In 1993 Manchester United returned to the European Cup, not having won the trophy since 1968. Fresh from the previous season's league success and having lifted the European Cup Winners' Cup the year before that, great things were expected of Alex Ferguson's side. Things did not go to plan. The dreams of the red half of Manchester were thwarted in the unlikely guise of the Turkish side Galatasaray. Having beaten Honvéd in the first round, United should have cruised past Galatasaray to enter what has since become known as the “group phase”. But Galatasaray hadn't read the script and they went through at United's expense on the away goal rule. Ferguson wasn't happy (I'm understating here) and Johansson had lost one of his biggest moneyspinners. Something had to be done.

Looking back on it now, it is barely conceivable that UEFA managed to get away with their next set of modifications to the tournament. However, it must be understood that the money involved in football at the time was skyrocketing and no-one wanted to kill the goose laying all those golden eggs. As it was, the mad plan was adopted with little fuss.

UEFA's changes were threefold:

  1. The structure was to be changed again. The two league groups would become four, each still containing four teams, which would now provide eight quater-finalists (the top two from each group). The quarter-finals, semi-finals and final would revert to knockout format.
  2. The sixteen teams in the group phase would consist of
    • The winners of the previous year's competition
    • The Champions of the seven top seeded countries in the UEFA ranking system
    • Eight teams surviving a preliminary knockout phase
  3. The preliminary knockout phase would be contested between the champions of the countries ranked 8 to 23 in UEFA's list.

The upshot of these major changes was nothing short of scandalous. Since the continent had watched Manchester United being eliminated by the minnows of Galatasaray, Johansson had now assured United of qualification for next year's group phase. The clear losers in this new scheme were the clubs and associations from countries ranked below number 23 in the UEFA list. From this point the most that the champions of these nations could hope for was inclusion into the inferior UEFA Cup, which at that time included several high-flyers from the major leagues (typically three or four from Spain, Germany and Italy, for example). Nothing could now stop the dreams of Ferguson and Johansson, and who cared if half of the football associations of Europe were sidelined in the process?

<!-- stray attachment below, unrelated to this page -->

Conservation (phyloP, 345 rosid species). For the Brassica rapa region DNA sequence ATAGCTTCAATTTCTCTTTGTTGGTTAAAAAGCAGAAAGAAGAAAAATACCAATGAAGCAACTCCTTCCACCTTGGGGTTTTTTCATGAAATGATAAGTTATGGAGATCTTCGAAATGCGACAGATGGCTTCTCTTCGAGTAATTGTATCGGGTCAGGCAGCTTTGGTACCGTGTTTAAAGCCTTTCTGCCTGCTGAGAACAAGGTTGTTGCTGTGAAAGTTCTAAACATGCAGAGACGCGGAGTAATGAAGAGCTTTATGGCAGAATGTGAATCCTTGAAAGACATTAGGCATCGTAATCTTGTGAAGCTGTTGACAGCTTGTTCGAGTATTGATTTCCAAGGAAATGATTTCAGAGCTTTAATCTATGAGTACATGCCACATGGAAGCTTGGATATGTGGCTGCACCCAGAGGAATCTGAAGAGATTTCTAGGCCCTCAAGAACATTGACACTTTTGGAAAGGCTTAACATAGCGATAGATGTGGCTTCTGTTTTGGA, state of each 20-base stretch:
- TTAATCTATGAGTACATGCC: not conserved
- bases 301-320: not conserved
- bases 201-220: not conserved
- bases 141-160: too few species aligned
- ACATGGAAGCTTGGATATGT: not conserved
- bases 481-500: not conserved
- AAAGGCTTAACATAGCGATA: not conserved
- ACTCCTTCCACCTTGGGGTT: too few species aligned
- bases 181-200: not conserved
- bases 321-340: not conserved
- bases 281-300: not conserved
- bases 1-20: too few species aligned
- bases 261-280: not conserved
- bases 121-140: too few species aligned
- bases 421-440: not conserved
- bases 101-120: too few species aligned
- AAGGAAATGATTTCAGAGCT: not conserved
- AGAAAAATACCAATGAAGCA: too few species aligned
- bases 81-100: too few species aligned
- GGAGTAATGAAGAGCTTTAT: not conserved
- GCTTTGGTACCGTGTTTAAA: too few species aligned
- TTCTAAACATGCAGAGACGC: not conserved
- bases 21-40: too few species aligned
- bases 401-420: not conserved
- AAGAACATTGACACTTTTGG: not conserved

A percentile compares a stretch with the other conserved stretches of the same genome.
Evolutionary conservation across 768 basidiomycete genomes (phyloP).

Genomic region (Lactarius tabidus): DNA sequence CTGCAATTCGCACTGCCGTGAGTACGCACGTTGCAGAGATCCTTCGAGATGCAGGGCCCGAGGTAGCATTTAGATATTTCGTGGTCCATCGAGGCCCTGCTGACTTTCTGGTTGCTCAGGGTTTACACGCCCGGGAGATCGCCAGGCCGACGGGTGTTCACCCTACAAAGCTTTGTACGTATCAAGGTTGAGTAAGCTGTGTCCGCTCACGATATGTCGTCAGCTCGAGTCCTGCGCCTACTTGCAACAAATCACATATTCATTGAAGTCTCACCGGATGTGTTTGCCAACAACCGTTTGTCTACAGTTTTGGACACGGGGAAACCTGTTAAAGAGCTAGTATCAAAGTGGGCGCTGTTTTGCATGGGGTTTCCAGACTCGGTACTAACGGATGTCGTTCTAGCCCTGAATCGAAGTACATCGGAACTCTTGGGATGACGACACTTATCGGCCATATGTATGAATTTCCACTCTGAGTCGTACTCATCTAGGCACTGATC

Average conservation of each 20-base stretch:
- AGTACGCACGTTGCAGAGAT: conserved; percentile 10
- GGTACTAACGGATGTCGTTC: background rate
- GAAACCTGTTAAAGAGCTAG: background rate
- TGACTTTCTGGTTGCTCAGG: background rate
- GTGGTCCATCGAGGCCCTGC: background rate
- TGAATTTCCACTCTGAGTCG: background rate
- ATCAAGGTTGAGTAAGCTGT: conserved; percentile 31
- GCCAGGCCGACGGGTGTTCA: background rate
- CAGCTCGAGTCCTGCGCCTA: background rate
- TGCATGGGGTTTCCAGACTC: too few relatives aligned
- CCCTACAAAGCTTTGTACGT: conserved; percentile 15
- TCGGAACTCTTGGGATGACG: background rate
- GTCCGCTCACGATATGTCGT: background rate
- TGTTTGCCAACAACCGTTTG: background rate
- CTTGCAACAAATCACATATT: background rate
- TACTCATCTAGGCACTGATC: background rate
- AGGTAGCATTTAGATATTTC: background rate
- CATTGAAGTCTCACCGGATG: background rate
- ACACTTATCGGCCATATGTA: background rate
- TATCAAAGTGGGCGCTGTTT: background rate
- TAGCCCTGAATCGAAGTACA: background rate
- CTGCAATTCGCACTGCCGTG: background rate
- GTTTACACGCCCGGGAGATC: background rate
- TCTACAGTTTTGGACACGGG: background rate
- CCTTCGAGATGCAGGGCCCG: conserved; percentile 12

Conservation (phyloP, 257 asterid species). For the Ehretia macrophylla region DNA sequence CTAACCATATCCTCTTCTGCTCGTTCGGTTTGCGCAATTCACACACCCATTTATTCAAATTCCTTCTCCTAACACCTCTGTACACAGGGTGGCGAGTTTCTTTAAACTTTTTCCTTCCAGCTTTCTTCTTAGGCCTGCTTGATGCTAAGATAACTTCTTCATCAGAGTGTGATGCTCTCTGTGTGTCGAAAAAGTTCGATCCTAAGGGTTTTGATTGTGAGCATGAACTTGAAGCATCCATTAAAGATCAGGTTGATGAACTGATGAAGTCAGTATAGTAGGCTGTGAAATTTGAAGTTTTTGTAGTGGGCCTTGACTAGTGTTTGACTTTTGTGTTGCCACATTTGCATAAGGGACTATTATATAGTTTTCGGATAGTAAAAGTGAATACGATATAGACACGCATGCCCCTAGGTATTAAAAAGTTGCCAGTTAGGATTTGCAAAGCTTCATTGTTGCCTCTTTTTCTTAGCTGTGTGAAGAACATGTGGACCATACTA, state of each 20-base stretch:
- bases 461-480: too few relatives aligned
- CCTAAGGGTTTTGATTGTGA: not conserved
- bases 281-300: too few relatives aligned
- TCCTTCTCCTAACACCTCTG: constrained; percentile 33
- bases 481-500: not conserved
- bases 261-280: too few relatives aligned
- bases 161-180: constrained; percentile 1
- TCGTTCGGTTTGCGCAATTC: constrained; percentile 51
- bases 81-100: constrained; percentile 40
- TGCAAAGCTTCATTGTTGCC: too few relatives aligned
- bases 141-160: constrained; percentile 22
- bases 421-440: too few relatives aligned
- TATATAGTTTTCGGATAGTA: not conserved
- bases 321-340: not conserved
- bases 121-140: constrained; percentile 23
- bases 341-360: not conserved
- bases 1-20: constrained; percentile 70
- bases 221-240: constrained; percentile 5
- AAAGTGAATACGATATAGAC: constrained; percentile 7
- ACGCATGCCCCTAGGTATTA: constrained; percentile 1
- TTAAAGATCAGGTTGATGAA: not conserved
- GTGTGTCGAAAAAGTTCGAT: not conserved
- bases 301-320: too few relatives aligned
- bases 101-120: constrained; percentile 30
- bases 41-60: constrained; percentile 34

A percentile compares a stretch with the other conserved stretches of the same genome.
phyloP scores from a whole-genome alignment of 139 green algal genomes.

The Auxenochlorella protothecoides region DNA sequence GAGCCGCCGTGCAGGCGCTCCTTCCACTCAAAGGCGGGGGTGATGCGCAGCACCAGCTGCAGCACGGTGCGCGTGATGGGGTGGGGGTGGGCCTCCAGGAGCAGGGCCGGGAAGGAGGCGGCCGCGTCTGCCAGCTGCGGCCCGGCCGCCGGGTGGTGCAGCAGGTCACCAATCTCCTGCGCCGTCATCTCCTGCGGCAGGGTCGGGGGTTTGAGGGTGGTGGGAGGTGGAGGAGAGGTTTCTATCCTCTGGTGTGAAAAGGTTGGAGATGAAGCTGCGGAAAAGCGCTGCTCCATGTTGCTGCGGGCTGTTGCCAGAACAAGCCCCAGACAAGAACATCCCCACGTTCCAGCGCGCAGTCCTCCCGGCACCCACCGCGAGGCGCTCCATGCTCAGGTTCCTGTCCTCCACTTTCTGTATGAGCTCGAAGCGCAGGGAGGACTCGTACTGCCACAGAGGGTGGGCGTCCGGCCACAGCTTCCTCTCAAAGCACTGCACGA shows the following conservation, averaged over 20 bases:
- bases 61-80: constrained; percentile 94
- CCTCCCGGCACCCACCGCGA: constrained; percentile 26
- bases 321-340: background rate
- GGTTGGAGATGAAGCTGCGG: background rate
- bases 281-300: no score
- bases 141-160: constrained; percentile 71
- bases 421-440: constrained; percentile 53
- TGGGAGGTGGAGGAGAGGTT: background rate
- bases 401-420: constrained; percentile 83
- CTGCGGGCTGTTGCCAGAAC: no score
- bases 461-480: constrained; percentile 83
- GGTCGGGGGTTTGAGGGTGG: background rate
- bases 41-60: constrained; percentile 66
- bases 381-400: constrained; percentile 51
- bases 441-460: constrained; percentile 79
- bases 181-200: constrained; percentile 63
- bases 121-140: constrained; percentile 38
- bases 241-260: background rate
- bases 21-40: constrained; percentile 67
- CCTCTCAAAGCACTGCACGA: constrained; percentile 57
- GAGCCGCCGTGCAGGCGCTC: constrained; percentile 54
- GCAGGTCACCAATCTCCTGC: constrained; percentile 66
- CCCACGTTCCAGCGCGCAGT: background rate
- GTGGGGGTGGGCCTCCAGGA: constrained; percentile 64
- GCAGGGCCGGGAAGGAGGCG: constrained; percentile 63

But the 1994-5 season was not all that it should have been for Manchester United. Not only did they fail to progress beyond the group stage in the European Cup, but Blackburn Rovers, bolstered by the financial muscle of Jack Walker and possessing the free-scoring talents of Alan Shearer and Chris Sutton beat United to the Premier League title on the very last day of the season. This was a new stumbling block for the dreams of the red half of Manchester, and they would have to wait another year to mount a challenge for their most coveted prize.

Things needed to change, and change they surely did. Stung by critisism of his exclusionist policy towards the lesser-ranked nations, and worried by the potential absence of Manchester United from his premier competition, Johansson again changed the competition in a major way in time for the 1997-8 season. Now, the 30 lowest nations' champions in UEFA's ranking system would play off in the first preliminary round. There would then be a second preliminary round where the winners would be joined by the runners-up from the eight highest-ranked nations. Yes, you read that correctly. For their greed and not for the benefit of the game, UEFA had decided that it would allow some teams into the European Cup who had not won anything. Furthermore, any teams knocked out in this second round would be consoled by a place in the first round of the UEFA Cup, while the losers in the first round would get nothing. To allow for these extra competitors, the group phase was expanded to six pools of four, with the six winners and two best-placed runners-up progressing to the quarter-finals.

This mad scheme did indeed benefit Manchester United as they topped their group to move into a quarter-final encounter with Monaco. They lost. The signs were promising, however, and Johansson saw to it that the competition retained this format for the following season.

Finally, to the delight of Lennart Johansson, Alex Ferguson and the Manchester United supporters, and to the dismay of pretty much everyone else who admires football as a sport and enjoys the pure thrill of cup competition, Manchester United won the European Cup in 1999. It was a hollow victory. Not only was the competition biased and league-based, but it had moved so far from its roots that even the name adopted in 1994 - “The Champions' League” - was inaccurate as the competition now involved many teams who were patently not champions. United rejoiced, but the continent was not singing along.

The travesty, and what can be done

For the 1999-2000 season the competition changed again. More places were available to non-champions, extra fail-safes were given to clubs failing to make the grade by allowing them to enter the UEFA Cup at various stages, and there were to be two entirely separate league stages - eight pools of four followed by four pools of four. In order to accommodate all of these extra matches in the television schedules a high price was paid. It is perhaps only too ironic that the last true pan-European knockout competition, the much-loved Cup Winners' Cup was axed in order to make way for this shambles.

The author wishes to acknowledge the following sources of factual data used in this article.